The journey to a more sustainable lifestyle does not happen overnight, but by being more thoughtful in your purchases (especially clothing!) you'll be on your way! To learn more about the ethical boutique and ethical fashion in general I encourage you to check out Bead & Reel online! That's all for now babes, until next time! XO

Sevya navita sleeveless tunic:

Rujuta Sheth Harem Jumpsuit: 

Orgotton 5-in-1 long infinity dress:

Local Nomad Collaboration

Explored around Papago Park in Tempe with my sorority little, Elizabeth for a shoot! We collaborated with Local Nomad Shop in Uptown Plaza in Phoenix and I styled the looks. All their pieces have such a cool back-story and the store owner, Lauren, seeks to find super unique, ethical, and sustainable vendors. As you guys know, I'm a huge advocate of local and sustainably sourced goods (especially ones that are cute..hehe) so it was great to work with Local Nomad Shop! Working with companies that share your values and interests are important in order to be genuine to yourself and your audience. I understand that it may be difficult at times to always be wearing/eating/using sustainable products, but every little bit helps!

AZ Road Trip

I went on a road trip around Arizona with some of my girlfriends (Courtney, Blake, Alex, Tiffany, and Brooke) and it was such a blast!

Driving from Scottsdale, we went to Sedona on Day 1, hiked around Bell Rock, went to the downtown, saw Christmas carolers, and ate at a bomb Mexican place for lunch. We then spent the night at Alex's family's cabin in Munds Park, just a little north of Sedona. Alex's parents were SO nice and went up there earlier that day to set everything up for us. Her mom even left dinner in the fridge. So sweet.

On Day 2, we drove through Williams, had lunch and explored the area, then got to the Grand Canyon around 3pm. The Grand Canyon was FREEZING! We got some good photos (and laughs) there but we were not prepared for how cold it was. We were originally trying to spend the night in the Grand Canyon, but they have little lodging around the area and we didn't want to get hotel rooms. We ended up finding an amazing Air Bnb in Page about two hours north. It was way better than we were expecting!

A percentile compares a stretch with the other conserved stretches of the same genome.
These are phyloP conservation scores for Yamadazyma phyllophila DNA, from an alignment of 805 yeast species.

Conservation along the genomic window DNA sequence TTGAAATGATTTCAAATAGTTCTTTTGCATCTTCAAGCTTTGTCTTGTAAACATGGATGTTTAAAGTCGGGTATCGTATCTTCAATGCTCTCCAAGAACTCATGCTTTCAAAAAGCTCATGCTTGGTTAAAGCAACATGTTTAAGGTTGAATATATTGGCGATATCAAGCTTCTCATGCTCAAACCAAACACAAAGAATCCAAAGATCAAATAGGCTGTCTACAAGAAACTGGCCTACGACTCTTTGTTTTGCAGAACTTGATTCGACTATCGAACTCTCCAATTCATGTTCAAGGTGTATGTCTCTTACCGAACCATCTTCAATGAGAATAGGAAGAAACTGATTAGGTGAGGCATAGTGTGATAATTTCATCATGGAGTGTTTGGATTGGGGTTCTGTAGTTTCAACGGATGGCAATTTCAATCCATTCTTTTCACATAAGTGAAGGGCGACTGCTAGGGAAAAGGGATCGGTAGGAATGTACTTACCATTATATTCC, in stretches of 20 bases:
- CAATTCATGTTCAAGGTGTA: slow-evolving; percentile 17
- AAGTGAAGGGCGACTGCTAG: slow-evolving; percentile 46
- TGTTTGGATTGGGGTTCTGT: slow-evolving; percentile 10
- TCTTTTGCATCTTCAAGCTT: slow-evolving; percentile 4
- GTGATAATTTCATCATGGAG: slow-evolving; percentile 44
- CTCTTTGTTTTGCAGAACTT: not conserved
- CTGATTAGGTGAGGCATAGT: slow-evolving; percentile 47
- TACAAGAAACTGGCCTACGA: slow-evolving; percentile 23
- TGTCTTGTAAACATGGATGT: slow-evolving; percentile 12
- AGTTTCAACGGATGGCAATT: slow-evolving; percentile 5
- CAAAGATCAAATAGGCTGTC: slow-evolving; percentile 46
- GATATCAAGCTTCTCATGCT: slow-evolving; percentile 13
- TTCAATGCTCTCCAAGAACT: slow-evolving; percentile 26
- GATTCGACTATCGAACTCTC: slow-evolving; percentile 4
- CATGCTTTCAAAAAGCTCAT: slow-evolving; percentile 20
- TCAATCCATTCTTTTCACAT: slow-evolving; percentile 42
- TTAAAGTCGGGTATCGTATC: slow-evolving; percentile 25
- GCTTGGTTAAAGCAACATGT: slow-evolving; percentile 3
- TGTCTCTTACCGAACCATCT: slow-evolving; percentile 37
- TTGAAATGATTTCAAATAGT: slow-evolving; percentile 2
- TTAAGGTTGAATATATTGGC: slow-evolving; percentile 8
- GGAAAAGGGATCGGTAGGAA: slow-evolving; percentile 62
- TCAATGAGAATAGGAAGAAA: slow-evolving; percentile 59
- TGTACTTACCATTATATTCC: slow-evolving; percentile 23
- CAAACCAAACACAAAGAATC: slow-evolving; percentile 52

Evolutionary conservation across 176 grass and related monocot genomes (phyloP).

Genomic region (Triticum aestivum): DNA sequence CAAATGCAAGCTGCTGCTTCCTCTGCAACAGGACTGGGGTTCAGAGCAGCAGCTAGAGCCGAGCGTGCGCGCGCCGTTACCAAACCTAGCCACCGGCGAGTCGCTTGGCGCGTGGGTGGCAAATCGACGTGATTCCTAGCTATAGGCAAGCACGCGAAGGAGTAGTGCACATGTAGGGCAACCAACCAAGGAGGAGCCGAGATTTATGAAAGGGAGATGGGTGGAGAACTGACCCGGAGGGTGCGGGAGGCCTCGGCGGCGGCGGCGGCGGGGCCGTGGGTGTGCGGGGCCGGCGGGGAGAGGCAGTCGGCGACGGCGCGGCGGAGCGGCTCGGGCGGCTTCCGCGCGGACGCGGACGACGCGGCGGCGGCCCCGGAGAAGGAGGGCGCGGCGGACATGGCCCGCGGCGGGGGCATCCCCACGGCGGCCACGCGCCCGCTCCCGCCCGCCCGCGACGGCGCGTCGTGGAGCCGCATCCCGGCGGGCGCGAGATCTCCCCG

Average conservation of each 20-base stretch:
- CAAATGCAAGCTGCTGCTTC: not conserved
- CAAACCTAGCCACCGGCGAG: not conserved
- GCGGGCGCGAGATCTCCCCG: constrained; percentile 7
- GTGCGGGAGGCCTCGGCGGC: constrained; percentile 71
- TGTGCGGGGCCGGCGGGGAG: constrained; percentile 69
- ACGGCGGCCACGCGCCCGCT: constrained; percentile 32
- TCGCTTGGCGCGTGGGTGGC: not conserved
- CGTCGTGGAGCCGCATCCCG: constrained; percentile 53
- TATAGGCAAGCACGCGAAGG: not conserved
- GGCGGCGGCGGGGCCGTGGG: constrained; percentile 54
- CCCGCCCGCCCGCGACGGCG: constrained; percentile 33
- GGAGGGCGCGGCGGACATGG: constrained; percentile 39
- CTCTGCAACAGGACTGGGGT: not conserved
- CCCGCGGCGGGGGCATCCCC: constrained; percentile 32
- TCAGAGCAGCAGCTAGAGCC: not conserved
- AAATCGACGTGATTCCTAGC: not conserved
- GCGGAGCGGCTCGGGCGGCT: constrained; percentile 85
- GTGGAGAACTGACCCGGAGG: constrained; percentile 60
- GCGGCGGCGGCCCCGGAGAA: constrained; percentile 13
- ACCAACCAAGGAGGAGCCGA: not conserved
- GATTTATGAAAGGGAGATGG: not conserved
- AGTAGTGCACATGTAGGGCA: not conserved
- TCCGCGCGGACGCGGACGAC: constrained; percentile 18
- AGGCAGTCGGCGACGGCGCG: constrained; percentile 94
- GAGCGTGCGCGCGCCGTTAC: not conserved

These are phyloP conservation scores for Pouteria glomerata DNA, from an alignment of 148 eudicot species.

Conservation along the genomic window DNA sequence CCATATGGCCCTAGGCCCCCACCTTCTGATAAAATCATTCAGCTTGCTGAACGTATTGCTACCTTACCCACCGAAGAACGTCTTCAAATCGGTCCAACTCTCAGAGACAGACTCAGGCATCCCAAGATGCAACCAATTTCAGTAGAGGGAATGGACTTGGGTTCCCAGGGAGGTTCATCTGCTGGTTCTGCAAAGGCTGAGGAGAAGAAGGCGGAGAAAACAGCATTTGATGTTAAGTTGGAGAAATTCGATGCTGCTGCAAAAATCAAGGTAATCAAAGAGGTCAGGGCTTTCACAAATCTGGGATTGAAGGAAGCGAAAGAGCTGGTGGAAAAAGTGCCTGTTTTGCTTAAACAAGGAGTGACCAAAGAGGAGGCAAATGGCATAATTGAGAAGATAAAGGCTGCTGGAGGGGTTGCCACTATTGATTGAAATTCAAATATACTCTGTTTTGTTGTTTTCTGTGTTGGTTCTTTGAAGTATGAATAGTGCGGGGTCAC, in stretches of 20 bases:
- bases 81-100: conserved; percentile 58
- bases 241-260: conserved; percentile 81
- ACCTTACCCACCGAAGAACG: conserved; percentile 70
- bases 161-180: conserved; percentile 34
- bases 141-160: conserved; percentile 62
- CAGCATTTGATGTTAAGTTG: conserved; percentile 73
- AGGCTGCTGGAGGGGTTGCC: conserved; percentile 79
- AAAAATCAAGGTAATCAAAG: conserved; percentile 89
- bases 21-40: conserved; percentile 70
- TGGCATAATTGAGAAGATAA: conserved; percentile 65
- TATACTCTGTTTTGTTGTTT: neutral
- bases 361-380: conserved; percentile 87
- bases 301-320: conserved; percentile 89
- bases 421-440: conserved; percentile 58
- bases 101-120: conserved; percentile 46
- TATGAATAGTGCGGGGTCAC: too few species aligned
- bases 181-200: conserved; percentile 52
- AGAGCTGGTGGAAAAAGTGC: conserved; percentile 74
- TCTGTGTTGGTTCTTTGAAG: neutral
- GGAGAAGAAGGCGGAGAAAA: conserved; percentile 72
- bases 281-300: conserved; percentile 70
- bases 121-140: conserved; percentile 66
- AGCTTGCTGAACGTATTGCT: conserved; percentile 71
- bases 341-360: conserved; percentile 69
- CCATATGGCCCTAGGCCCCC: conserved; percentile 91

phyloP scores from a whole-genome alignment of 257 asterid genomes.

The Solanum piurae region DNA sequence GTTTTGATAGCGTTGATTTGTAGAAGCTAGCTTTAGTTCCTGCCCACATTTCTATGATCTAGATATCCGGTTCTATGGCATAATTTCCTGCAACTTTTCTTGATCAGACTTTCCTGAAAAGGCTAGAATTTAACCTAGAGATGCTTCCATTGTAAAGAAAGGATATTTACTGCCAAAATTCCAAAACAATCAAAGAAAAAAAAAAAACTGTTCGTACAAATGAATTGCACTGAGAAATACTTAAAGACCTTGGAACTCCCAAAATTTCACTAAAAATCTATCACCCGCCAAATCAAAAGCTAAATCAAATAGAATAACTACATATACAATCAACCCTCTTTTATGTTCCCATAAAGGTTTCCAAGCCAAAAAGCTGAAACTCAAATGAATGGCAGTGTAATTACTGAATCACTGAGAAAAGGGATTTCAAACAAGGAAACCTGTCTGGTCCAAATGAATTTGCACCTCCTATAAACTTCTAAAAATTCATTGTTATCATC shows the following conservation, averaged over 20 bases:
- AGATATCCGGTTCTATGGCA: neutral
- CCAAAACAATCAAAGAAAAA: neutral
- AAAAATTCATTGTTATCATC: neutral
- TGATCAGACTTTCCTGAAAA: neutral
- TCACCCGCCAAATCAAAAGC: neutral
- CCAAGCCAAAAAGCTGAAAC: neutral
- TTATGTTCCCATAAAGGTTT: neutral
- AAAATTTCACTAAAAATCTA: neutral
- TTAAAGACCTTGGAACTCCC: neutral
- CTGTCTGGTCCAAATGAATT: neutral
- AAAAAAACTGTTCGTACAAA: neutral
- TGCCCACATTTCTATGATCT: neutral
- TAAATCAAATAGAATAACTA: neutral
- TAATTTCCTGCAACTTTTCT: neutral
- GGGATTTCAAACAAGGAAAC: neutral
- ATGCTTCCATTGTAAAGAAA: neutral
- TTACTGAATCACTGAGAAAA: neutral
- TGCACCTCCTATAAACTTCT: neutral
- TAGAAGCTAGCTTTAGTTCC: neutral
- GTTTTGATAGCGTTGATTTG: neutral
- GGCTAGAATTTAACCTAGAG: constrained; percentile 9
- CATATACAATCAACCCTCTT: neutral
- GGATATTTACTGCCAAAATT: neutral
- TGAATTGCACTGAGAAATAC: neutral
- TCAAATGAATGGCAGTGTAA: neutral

On Day 3, we went to a crepe place for breakfast (I got vegan creme brûlée oatmeal with berries!) and then were on our way to Antelope Canyon. We decided to go to the lower part of Antelope Canyon from the reviews I saw online. It was cheaper (I think $28 or something), less crowded (supposedly), there was more climbing and stairs, and you didn't need to make a reservation. However, the tours did have a good amount of people and it was difficult to capture photos without strangers in the background. We left Antelope Canyon to travel to the instal-famous Horseshoe Bend on Lake Powell. The views were gorgeous and Courtney was giving us all heart attacks with how close she got to the edge (smh). We then began the drive back to Scottsdale (about 5 hours) and Alex dropped us off at our places. It was such a great trip with such great people. 

KEEP READING...  :)

I also partnered with a brand called Kastlfel for this trip and we got some really cool photos of their merchandise! Part of the reason I was so drawn to Kastlfel was their commitment to sustainability. As you guys know, I'm secretly suuuuper granola/hippie when it comes to the environment and ethically/sustainably sourced products. Their clothing is made from recycled plastic bottles and is actually so practical and soft! You could say I'm a HUGE fan.